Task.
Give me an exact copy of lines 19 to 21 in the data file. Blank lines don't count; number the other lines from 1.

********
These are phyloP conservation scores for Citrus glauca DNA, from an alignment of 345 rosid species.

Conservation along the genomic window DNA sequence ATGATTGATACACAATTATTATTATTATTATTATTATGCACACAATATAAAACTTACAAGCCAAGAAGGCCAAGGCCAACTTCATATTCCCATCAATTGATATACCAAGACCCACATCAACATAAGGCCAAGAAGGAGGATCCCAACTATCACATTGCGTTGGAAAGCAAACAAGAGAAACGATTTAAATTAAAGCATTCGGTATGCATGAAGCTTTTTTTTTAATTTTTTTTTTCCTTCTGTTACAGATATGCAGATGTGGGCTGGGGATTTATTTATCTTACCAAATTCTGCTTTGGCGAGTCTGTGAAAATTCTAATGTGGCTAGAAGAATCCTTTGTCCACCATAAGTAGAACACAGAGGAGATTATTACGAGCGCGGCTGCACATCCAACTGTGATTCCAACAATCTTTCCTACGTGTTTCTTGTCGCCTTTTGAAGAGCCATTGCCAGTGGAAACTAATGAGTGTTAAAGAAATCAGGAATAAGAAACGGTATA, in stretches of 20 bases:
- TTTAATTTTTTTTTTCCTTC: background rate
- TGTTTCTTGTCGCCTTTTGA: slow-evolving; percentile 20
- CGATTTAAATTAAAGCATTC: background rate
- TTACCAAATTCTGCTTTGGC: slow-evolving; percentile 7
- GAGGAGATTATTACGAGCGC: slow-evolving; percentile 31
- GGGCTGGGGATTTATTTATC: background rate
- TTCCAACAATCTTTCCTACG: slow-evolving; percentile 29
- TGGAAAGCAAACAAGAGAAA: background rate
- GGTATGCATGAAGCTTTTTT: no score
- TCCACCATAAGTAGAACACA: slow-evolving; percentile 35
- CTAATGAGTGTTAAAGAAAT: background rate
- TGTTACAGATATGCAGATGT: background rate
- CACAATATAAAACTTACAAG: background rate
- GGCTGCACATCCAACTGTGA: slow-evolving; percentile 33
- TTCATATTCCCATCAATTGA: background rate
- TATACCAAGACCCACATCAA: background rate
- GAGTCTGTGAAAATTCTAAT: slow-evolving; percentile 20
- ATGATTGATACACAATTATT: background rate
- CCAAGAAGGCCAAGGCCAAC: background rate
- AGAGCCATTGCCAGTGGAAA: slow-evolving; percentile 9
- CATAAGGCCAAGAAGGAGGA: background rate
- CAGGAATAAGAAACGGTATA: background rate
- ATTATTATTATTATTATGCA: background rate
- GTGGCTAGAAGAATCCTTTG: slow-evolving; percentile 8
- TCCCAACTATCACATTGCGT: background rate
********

- GAGTCTGTGAAAATTCTAAT: slow-evolving; percentile 20
- ATGATTGATACACAATTATT: background rate
- CCAAGAAGGCCAAGGCCAAC: background rate